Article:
Mental Health Parity Act of 1996


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Mental Health Parity Act of 1996

Legislation in the United States that required the annual caps and lifetime maximum benefits for mental health insurance to be equal to those for other forms of health insurance. Critics contended that the Act had little effect and was easily avoided by insurance companies. It was largely repealed as part of TARP.
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1) The Mental Health Parity Act of 1996 was signed into law by President Clinton as a means of treating mental illness in the same fashion as all other illnesses.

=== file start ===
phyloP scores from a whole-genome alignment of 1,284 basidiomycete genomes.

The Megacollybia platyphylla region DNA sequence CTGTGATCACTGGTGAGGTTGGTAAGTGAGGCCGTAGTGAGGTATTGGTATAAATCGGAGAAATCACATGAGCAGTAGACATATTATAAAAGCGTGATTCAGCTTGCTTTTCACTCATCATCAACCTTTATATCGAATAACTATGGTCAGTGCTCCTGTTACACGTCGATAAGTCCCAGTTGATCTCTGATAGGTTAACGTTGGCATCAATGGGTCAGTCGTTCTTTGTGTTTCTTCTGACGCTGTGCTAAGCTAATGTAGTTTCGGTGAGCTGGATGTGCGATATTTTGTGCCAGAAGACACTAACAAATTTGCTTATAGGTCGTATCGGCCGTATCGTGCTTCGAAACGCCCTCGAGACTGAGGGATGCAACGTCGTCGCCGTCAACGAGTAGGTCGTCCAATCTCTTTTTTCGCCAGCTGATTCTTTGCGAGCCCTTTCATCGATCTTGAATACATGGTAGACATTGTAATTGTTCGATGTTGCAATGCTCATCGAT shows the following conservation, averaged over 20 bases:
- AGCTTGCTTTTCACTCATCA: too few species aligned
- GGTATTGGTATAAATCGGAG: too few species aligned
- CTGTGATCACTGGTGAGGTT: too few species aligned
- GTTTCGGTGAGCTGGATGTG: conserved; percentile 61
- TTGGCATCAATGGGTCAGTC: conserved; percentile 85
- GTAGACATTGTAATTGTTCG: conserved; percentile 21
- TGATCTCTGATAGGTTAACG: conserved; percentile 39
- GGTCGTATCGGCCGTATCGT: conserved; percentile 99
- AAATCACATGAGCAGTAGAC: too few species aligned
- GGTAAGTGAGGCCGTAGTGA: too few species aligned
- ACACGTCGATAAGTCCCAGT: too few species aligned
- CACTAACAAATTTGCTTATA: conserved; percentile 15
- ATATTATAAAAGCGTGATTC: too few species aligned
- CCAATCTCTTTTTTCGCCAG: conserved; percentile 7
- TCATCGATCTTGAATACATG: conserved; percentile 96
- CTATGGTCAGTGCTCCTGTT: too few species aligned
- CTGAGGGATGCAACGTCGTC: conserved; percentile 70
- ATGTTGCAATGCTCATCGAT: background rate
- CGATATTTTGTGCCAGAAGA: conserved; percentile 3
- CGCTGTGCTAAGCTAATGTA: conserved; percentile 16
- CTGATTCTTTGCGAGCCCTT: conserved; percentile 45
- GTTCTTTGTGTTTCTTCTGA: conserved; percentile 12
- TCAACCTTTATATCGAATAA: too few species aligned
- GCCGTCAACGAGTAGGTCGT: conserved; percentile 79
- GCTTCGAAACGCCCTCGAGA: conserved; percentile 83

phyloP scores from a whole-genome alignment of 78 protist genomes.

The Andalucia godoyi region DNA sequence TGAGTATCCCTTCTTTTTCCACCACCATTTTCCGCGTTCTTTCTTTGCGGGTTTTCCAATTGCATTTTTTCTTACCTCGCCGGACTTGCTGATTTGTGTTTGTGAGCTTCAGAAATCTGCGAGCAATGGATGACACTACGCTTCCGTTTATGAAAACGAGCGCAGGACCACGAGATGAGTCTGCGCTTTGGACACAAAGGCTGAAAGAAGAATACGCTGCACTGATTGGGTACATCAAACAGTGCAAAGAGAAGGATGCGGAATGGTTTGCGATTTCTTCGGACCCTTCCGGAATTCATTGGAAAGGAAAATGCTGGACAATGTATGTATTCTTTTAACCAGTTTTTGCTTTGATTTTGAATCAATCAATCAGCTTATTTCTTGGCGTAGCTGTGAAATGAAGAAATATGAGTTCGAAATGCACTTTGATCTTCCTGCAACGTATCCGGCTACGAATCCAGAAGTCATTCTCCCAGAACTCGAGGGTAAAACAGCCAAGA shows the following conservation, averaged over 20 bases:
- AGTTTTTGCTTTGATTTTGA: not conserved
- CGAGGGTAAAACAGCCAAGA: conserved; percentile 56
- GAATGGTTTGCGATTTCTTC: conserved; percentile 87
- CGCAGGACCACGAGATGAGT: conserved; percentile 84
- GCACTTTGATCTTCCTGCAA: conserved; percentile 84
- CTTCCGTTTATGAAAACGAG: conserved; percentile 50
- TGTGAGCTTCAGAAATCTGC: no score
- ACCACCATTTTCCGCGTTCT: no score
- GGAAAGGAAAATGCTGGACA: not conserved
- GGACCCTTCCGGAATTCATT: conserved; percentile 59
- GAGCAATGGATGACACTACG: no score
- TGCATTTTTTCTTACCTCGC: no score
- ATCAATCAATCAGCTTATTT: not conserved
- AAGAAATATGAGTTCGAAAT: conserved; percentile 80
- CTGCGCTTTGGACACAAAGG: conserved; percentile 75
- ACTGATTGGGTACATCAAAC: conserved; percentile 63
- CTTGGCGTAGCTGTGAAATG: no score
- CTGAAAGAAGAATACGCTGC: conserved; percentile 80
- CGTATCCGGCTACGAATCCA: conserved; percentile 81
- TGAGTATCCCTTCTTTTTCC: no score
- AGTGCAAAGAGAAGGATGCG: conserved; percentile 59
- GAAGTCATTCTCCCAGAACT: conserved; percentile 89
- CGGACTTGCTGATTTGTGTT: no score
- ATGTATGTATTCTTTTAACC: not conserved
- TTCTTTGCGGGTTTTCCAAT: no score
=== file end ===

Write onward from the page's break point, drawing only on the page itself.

The amendments to the Mental Health Parity Act of 1996 introduced by Representative Roukema would avoid this problem with the Substance Abuse Treatment Parity Act.
The Mental Health Parity Act of 1996 has resulted in some gains in employee mental health coverage, but inequities remain, according to a report from the U.
With the passage of this bill, insurers may no longer arbitrarily limit the number of hospital days or outpatient treatment sessions, or use higher copayments or deductibles for people in need of mental health care, thus closing loopholes in the Mental Health Parity Act of 1996," says Newman.
543 must be passed to address discrimination in mental health benefits and to close the loopholes in the Mental Health Parity Act of 1996.
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